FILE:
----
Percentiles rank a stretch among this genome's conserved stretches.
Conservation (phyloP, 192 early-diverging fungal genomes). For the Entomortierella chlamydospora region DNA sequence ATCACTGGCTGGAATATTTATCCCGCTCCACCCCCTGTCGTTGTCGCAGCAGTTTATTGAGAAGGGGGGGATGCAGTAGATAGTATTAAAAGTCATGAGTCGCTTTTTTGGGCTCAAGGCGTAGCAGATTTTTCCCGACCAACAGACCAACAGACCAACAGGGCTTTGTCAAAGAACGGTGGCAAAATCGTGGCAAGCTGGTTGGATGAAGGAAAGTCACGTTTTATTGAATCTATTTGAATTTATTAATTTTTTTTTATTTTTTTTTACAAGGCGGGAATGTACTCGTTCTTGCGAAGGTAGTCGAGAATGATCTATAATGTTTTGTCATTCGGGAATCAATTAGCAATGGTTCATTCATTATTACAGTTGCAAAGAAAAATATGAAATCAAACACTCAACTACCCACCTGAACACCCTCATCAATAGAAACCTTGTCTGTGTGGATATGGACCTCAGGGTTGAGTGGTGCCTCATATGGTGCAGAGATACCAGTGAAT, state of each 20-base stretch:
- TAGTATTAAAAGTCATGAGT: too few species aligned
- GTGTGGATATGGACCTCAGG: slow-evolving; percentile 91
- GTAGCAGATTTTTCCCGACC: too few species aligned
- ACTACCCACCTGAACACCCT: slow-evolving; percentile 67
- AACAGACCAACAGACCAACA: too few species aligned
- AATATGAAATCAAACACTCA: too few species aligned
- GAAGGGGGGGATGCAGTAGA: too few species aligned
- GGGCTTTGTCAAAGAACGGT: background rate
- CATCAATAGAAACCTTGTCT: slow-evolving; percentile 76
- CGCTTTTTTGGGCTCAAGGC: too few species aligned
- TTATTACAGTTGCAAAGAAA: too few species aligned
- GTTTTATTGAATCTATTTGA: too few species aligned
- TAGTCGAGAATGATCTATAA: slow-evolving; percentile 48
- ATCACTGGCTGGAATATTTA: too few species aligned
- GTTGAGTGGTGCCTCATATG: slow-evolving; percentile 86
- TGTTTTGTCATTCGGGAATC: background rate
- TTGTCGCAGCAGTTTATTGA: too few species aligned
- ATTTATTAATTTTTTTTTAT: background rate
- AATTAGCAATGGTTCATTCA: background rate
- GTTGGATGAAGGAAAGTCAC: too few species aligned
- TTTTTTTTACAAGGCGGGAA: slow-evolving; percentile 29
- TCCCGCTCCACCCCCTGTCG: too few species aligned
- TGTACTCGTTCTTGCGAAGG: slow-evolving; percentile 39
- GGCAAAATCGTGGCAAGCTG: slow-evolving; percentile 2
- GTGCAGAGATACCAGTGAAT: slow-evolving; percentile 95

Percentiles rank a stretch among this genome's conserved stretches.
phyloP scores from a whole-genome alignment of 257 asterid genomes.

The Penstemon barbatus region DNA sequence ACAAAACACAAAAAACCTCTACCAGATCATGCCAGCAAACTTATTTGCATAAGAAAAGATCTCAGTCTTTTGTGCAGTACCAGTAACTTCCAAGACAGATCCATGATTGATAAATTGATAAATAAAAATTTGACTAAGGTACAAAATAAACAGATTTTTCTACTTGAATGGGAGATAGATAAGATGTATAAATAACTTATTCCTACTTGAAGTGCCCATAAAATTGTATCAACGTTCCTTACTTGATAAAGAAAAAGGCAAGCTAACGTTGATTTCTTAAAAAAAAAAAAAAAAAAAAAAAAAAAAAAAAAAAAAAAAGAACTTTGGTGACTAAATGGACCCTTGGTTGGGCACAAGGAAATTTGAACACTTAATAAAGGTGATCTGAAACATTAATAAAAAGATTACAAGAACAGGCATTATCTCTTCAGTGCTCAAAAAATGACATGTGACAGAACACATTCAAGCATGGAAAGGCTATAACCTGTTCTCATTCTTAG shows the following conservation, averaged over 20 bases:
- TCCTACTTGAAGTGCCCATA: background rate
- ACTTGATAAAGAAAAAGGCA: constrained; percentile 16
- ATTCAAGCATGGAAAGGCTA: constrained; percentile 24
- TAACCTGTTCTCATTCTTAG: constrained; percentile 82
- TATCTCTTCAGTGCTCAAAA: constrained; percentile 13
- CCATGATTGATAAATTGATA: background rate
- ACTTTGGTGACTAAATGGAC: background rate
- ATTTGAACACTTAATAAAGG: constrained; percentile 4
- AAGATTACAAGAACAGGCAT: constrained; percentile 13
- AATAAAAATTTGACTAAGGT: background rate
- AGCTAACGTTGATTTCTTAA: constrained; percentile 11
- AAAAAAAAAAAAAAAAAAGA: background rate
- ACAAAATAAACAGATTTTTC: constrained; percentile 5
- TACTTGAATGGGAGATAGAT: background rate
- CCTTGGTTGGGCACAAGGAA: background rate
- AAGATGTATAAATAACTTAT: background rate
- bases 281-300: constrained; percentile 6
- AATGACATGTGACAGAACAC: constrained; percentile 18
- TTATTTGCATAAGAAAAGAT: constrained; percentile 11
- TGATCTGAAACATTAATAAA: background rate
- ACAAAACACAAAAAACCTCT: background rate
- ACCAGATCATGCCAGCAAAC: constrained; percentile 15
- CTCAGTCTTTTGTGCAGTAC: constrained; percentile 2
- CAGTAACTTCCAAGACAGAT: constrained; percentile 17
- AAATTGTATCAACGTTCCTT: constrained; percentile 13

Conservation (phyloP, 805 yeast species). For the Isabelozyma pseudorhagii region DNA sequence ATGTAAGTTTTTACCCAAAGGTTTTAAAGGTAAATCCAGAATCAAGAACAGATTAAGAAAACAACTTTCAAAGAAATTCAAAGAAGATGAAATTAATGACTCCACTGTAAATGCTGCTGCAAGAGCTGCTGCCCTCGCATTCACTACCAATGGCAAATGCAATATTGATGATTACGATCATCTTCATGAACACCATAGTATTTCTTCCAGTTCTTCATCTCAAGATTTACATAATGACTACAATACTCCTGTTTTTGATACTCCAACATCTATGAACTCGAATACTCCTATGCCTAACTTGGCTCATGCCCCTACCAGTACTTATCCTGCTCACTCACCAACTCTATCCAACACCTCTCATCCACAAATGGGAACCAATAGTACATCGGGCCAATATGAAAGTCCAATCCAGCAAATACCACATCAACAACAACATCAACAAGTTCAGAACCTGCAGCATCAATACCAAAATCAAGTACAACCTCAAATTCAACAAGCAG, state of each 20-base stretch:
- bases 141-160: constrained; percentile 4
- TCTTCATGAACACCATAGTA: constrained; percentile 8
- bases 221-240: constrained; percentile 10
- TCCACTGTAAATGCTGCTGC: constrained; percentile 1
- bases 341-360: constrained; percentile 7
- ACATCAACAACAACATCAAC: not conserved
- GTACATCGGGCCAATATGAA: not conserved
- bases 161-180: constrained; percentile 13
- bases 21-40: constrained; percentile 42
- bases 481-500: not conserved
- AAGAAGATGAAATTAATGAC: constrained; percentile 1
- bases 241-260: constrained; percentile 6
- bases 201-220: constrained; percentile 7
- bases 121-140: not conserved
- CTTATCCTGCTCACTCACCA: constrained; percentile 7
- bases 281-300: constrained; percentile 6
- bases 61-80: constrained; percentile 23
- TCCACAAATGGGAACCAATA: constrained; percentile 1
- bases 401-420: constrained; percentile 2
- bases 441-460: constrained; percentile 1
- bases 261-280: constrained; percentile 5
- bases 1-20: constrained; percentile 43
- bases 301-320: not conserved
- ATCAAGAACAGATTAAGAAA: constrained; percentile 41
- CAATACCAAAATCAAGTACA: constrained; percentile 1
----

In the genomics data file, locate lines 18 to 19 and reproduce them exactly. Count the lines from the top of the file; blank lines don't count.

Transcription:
- TGTTTTGTCATTCGGGAATC: background rate
- TTGTCGCAGCAGTTTATTGA: too few species aligned